For I do not want you to be unaware, brothers, that our fathers were all under the cloud, and all passed through the sea, and all were baptized into Moses in the cloud and in the sea, and all ate the same spiritual food, and all drank the same spiritual drink. For they drank from the spiritual Rock that followed them, and the Rock was Christ.

In Calvin’s commentary on this text, the Reformer makes the following observations about the signs and realities of the sacraments.

When [Paul] says that the fathers ate the same spiritual meat, he shows, first, what is the virtue and efficacy of the Sacraments, and, secondly, he declares, that the ancient Sacraments of the Law had the same virtue as ours have at this day. For, if the manna was spiritual food, it follows, that it is not bare emblems that are presented to us in the Sacraments, but that the thing represented is at the same time truly imparted, for God is not a deceiver to feed us with empty fancies.

A sign, it is true, is a sign, and retains its essence, but, as Papists act a ridiculous part, who dream of transformations, (I know not of what sort,) so it is not for us to separate between the reality and the emblem which God has conjoined. Papists confound the reality and the sign: profane men, as, for example, Suenckfeldius, and the like, separate the signs from the realities. Let us maintain a middle course, or, in other words, let us observe the connection appointed by the Lord, but still keep them distinct, that we may not mistakenly transfer to the one what belongs to the other.

So Roman Catholics err by confounding the reality and the sign. Anabaptists err by separating them. Calvin argues that sign and reality must be kept distinct, but they must not be severed.

The sacraments are signs, but they are not empty or bare signs, nor are they signs of something absent but of something present, given, and received.

Ultimately, the reality signified by the signs is Jesus Christ himself and all the benefits of redemption which are found in him.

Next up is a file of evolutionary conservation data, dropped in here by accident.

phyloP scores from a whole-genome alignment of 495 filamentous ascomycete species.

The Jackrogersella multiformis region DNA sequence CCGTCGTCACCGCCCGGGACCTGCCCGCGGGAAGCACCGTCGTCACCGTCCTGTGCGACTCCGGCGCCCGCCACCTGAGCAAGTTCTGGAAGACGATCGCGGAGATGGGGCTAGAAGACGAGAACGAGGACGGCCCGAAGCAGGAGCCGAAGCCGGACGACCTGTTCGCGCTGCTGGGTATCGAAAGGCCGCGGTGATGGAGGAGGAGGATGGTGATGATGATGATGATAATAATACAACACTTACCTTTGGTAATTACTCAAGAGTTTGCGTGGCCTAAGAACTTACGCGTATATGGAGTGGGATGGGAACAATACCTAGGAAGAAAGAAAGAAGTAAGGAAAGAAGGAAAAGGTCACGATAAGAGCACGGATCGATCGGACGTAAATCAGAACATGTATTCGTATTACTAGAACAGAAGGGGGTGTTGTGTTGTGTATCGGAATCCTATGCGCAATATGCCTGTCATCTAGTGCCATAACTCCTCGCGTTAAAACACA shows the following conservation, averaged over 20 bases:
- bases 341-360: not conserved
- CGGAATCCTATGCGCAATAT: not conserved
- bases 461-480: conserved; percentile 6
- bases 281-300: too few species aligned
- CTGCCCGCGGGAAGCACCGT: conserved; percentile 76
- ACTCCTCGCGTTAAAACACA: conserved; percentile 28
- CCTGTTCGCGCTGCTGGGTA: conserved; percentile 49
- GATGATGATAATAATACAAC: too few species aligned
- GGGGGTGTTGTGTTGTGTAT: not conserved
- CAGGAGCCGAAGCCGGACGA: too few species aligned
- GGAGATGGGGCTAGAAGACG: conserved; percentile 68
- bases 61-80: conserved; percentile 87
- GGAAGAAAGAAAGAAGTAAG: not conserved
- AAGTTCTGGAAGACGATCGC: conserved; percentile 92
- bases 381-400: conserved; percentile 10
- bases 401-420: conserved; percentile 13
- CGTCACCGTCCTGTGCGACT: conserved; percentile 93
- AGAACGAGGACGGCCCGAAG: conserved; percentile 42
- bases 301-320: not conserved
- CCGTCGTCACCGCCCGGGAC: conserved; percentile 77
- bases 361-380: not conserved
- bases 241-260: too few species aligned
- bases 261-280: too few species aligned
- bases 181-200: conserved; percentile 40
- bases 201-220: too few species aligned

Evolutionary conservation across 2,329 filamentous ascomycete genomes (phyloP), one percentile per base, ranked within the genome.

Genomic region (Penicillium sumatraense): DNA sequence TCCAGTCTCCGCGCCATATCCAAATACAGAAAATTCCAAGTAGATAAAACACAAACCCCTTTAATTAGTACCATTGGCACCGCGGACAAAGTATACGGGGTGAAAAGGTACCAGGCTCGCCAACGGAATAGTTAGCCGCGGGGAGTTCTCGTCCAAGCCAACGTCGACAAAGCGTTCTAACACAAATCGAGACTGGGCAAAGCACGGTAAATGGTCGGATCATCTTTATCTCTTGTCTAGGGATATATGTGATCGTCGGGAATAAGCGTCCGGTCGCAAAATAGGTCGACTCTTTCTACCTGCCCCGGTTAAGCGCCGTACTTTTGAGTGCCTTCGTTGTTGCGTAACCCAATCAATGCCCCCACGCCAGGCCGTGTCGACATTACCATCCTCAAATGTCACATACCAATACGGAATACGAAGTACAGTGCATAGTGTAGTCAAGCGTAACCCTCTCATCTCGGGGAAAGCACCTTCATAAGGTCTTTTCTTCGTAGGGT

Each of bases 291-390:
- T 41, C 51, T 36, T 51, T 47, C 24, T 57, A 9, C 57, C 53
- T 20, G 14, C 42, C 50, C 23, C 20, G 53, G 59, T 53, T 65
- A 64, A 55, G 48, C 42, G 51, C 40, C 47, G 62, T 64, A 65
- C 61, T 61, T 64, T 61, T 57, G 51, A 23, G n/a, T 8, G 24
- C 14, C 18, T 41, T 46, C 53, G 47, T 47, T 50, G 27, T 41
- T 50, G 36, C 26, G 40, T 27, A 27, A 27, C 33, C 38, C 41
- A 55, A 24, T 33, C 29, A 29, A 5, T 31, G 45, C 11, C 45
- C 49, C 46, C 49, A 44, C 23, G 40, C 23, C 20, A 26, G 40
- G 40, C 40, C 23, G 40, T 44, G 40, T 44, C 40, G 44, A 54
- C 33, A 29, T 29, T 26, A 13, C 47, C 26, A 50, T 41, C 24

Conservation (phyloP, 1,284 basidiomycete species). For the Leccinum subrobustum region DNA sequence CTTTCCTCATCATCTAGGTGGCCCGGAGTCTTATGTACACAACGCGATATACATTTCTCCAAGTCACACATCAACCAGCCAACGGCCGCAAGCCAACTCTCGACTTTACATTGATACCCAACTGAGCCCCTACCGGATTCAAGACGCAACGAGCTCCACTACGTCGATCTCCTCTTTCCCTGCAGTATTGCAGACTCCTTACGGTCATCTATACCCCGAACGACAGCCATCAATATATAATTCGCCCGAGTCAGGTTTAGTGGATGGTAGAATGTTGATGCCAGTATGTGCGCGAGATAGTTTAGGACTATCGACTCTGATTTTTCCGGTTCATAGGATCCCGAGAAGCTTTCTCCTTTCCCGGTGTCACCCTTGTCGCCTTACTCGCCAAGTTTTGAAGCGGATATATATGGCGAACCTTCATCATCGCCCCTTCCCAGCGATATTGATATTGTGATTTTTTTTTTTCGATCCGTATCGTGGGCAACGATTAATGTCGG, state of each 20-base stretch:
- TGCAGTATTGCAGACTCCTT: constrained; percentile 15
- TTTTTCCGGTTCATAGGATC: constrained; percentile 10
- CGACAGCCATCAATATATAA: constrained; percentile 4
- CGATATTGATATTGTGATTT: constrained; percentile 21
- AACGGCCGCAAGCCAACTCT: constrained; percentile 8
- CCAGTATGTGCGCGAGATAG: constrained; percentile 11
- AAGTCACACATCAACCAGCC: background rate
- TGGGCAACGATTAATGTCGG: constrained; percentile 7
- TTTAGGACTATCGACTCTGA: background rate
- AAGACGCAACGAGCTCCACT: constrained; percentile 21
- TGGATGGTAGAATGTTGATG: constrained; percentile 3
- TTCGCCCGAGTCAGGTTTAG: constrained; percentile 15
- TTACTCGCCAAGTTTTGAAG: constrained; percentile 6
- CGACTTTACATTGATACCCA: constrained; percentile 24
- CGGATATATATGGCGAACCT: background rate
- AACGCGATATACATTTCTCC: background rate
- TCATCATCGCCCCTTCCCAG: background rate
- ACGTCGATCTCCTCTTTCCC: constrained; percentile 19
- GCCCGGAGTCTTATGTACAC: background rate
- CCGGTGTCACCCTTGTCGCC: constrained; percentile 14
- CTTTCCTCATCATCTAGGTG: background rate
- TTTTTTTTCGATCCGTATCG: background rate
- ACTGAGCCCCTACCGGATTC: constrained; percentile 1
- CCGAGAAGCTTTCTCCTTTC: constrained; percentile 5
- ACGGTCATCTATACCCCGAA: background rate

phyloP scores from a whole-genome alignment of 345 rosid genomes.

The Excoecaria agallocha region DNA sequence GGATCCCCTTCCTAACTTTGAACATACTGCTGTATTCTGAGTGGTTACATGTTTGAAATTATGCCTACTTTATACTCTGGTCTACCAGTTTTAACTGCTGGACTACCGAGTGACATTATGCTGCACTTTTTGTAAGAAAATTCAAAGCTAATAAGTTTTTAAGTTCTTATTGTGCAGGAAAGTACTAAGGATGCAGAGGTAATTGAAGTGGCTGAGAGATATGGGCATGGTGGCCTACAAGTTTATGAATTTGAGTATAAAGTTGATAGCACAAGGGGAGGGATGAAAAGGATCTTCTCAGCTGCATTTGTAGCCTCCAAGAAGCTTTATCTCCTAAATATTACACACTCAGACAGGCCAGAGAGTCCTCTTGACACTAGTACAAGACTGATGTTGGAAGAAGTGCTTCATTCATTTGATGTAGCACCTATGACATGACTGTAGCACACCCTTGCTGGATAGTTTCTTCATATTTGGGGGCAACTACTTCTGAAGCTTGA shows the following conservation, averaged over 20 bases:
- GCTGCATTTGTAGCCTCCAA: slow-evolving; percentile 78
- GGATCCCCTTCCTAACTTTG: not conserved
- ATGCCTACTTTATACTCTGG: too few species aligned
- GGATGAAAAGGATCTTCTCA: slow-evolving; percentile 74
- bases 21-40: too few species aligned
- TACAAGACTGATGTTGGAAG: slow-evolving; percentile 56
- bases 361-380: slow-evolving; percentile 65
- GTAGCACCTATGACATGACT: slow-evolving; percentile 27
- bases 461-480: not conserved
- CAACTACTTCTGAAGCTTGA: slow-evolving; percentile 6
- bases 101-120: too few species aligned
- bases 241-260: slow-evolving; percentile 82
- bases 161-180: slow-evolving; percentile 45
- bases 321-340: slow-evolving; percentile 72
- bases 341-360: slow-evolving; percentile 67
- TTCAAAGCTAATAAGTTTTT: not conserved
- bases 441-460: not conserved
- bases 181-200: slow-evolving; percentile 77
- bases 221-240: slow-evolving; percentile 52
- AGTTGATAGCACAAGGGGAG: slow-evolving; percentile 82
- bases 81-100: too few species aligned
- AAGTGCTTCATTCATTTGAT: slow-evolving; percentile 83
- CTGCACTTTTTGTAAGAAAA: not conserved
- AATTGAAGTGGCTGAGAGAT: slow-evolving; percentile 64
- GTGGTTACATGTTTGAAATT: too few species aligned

Baptism in the Didache

Here’s my very brief introduction to baptism in the Didache. This topic deserves several articles, and I plan on following up with it in later posts. Stay tuned!

What does the Didache teach us about the theology and practice of baptism in the ancient church?

Chapter 7 of the Didache addresses the topic of Christian baptism.

In verse 1 of this chapter, we see a connection between baptism and catechesis. Those who were about to receive baptism were first of all instructed in the way of life.

Secondly, we learn that whenever baptism was administered, God was invoked by his triune name: Father, Son and Holy Spirit. The recipient of baptism was being baptized into union and fellowship with the Triune God.

Thirdly, baptism ordinarily would have taken place outdoors in living water, meaning running or flowing water. This was the ordinary setting for Christian baptism, but verse 2 tells us that if such water was unavailable, Christians were free to baptize with other water, preferably cold water.

Next, we see that pouring water on the head three times—which is known as trine baptism—was an acceptable mode of baptism, even though it may not have been the ordinary mode of baptism.

Finally, we see that the rite of baptism was preceded by a short period of fasting. Those who were about to be baptized should fast, and the one who was going to administer baptism should likewise fast, as well as any others in the congregation who were able to do so. This fast ordinarily lasted one to two days.

The Didache does not explain the reason for the pre-baptismal fast, but it was most likely understood as a sign of repentance.

So there we have a brief introduction to what the Didache says about Christian baptism in the ancient church.

If you’re interested in learning more about the Didache, I recommend the following resources. I would start with O’Loughlin’s short commentary. That’s the best introduction to the Didache available today. For more detailed study, you’ll need Milavec and Niederwimmer.

The Didache: Text, Translation, Analysis, and Commentary by Aaron Milavec

The Didache: Faith, Hope, and Life of the Earliest Christian Communities, 50-70 C.E. by Aaron Milavec

The Didache: A Window on the Earliest Christians by Thomas O’Loughlin

The Didache by Kurt Niederwimmer